Coding Style Guide

Guiding Principles

Good style is subjective and many decisions are arbitrary. The project uses these guiding principles:

  • Consistency. The code in the project should look as if it had been written by a single person. Don’t write code for yourself, but for the many people who will read it later.
  • Clarity before performance. Write code that is easy to read, and avoid obscure constructs that may obfuscate the code to improve performance. For example, RegEx are crazy fast in all modern browsers, and trying to roll out your own pattern matching will result in more code and less performance. If you think something could be made faster, use to try out options in various browsers and compare the results. You might be surprised.
  • Robustness Principle (Postel’s Law). “Be conservative in what you do, be liberal in what you accept from others”. For example, functions that are invoked internally do not need to check that the input parameters are valid. However, public APIs should check the validity of parameters, and behave reasonably when they aren’t.

In general:

  1. Follow the conventions already in use in the codebase
  2. Follow the Google Javascript Style Guide, with the exception of the indentation with 4-spaces instead of 2-spaces.

Summary of Naming Conventions

Class, EnumComplexNumber, JsonParser
Method, FunctionreadFile use an action verb
isDirty or hasFinished for boolean
Private MethodresetBuffer_
Private FunctionLike function, marked @private and not exported
Unused parameter_initialPosition or _
AccessorgetContent (avoid getters/setter)
Constant, Enum ValueHTTP_HEADER_SIZE
Template parameterT, TYPE

Other best practices

  • Don’t use default for exports *
  • Avoid boolean as arguments. Instead, use an options object literal with key/value pairs spelling out the meaning of the boolean.
  • Functions should have at most 3 arguments. If additional configuration is necessary, use an optional object literal as the last argument.
// 💩
function renderText(text: string,
    fontFamily = 'Helvetica',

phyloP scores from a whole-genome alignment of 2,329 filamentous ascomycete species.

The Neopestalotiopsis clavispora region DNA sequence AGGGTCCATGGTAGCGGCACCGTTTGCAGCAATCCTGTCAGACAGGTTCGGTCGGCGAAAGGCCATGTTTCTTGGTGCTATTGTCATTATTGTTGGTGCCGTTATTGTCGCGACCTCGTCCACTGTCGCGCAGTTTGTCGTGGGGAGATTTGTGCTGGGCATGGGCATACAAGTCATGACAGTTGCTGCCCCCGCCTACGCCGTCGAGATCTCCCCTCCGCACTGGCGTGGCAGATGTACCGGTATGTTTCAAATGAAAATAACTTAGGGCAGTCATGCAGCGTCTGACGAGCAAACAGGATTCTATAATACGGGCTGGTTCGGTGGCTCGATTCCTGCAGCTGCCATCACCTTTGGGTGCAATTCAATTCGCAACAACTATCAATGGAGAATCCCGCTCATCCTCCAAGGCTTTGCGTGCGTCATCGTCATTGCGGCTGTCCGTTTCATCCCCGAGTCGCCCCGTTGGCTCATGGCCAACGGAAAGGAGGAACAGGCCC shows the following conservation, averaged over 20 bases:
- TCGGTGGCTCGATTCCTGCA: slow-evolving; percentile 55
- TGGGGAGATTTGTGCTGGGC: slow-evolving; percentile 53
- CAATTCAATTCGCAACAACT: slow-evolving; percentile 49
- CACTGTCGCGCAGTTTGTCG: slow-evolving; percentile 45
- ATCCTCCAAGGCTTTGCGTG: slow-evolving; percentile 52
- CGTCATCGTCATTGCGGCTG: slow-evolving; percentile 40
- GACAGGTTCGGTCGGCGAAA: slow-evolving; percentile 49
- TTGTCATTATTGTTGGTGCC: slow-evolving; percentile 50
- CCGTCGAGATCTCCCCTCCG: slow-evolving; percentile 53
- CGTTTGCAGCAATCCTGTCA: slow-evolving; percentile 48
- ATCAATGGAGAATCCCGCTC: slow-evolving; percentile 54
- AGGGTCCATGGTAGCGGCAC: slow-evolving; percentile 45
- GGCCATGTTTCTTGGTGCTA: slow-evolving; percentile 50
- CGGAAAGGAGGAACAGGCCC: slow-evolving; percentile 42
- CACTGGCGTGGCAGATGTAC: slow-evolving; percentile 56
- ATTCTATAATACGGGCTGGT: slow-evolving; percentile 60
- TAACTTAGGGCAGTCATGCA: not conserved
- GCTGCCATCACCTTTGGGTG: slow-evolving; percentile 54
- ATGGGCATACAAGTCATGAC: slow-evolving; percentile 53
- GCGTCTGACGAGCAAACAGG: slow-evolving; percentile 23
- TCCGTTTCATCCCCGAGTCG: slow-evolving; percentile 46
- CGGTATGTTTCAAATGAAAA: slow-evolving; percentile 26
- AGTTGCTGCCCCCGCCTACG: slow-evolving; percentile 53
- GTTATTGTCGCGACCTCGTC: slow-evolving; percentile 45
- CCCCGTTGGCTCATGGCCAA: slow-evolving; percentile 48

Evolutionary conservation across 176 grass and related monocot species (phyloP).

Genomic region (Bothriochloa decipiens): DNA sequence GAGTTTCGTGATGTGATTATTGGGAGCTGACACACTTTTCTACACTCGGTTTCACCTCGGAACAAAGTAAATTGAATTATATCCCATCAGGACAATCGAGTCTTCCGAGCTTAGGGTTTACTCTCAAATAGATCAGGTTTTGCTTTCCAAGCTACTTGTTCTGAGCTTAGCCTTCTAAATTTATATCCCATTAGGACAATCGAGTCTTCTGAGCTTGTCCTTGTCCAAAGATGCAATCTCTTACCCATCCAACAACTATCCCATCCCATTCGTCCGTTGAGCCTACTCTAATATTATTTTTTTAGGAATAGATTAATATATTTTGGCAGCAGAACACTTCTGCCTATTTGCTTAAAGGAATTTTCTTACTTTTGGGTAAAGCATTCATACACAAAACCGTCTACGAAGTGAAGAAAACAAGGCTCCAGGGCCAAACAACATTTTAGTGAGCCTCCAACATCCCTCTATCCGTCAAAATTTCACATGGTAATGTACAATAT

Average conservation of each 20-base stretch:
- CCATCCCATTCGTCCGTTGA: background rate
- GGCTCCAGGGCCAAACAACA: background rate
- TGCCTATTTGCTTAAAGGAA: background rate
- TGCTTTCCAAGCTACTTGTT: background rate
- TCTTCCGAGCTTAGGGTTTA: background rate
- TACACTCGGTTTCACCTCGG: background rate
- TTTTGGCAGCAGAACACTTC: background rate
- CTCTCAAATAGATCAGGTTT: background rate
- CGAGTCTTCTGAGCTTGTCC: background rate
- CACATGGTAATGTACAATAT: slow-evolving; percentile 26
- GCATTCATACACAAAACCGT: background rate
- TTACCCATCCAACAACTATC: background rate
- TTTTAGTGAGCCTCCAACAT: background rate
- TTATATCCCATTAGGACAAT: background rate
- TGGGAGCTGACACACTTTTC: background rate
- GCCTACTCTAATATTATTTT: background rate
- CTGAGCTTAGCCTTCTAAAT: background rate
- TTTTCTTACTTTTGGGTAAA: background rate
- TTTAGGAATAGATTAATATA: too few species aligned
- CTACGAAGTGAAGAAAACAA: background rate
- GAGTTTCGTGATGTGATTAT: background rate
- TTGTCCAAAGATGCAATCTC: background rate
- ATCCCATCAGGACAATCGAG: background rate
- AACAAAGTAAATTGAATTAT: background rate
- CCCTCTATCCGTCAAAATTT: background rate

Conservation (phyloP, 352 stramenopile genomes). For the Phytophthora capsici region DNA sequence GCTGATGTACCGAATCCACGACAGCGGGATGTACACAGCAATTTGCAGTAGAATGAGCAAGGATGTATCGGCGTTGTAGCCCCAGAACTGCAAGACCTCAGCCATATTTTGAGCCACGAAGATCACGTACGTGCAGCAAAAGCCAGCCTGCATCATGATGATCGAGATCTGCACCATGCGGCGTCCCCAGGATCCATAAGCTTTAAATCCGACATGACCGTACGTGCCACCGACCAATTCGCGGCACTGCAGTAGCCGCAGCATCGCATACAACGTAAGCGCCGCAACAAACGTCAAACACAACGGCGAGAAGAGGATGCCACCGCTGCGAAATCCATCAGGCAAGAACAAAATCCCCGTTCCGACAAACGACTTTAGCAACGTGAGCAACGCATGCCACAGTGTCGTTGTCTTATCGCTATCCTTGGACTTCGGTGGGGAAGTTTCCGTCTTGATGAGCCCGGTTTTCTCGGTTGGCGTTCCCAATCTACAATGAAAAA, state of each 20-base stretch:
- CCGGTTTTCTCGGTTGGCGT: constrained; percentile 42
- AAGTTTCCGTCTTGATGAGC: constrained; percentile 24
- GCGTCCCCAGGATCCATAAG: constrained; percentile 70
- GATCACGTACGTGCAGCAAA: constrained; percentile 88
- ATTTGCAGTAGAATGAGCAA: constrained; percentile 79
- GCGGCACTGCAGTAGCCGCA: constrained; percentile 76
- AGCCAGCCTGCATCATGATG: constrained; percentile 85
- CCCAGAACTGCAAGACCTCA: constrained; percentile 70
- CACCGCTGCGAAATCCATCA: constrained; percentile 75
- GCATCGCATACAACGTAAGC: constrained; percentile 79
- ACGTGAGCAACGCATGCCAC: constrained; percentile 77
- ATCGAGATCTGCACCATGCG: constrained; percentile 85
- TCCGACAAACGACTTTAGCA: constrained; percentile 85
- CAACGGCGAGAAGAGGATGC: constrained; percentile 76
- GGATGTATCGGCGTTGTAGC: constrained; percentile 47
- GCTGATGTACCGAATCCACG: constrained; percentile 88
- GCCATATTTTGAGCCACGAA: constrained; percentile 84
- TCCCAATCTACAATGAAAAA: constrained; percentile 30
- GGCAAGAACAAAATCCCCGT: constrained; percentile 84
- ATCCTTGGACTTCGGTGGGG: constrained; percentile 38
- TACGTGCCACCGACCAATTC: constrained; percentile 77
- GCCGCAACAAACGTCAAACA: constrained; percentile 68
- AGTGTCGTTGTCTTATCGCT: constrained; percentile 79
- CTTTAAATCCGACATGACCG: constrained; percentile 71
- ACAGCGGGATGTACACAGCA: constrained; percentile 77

fontSize = 12,
    lineSpacing = 1.2,
    style = ''
renderText("hello world", "Helvetica", 18, 1.5, "bold");

// 👍
function renderText(text: string, {
    fontFamily = 'Helvetica',
    fontSize = 12,
    lineSpacing = 1.2,
    style = ''
renderText("hello world");
renderText("hello world", {
    fontFamily: "Helvetica",
    fontSize: 18,
    lineSpacing: 1.5,
    style: "bold"
  • Avoid providing an explicit type when the compiler can infer it.
// 💩
let action: string = 'fly';
let distance: number = 100;

// 👍
let action = 'fly';
let distance = 100;
  • Use higher order functions: .map(), .reduce(), .filter(), .some(), .every() and .find().
  • To make a shallow clone of an object literal or of an array, use the spread operator
const array = ['Thranduil', 'Legolas', 'Thingol', 'Glorfindel', 'Galadriel'];
const object = { name: 'Gandalf', cloak: 'Grey' };
const objectCopy = { ...object };
const arrayCopy = { ...array };
  • To make a deep clone of an object literal or an array, use JSON.
    However, be aware that Dates, functions, undefined, Infinity, RegExp, Map, Set, Blob, FileList, ImageData, sparse Array, Typed Arrays and circular references cannot be serialized to JSON, and will be replaced by null or throw.
    There is a proposal for an API for deep cloning making its way through the standardization process.
const array = [
    ['Frodo', 'Samwise', 'Meriadoc', 'Peregrin'],
    ['Aragorn', 'Boromir'],
const object = {
    name: 'Gandalf',
    aliases: ['Mithrandir', 'Tharkûn', 'Olórin', ' Incánus'],

const deepClone = JSON.parse(JSON.stringify(object));
const arrayDeepCopy = JSON.parse(JSON.stringify(array));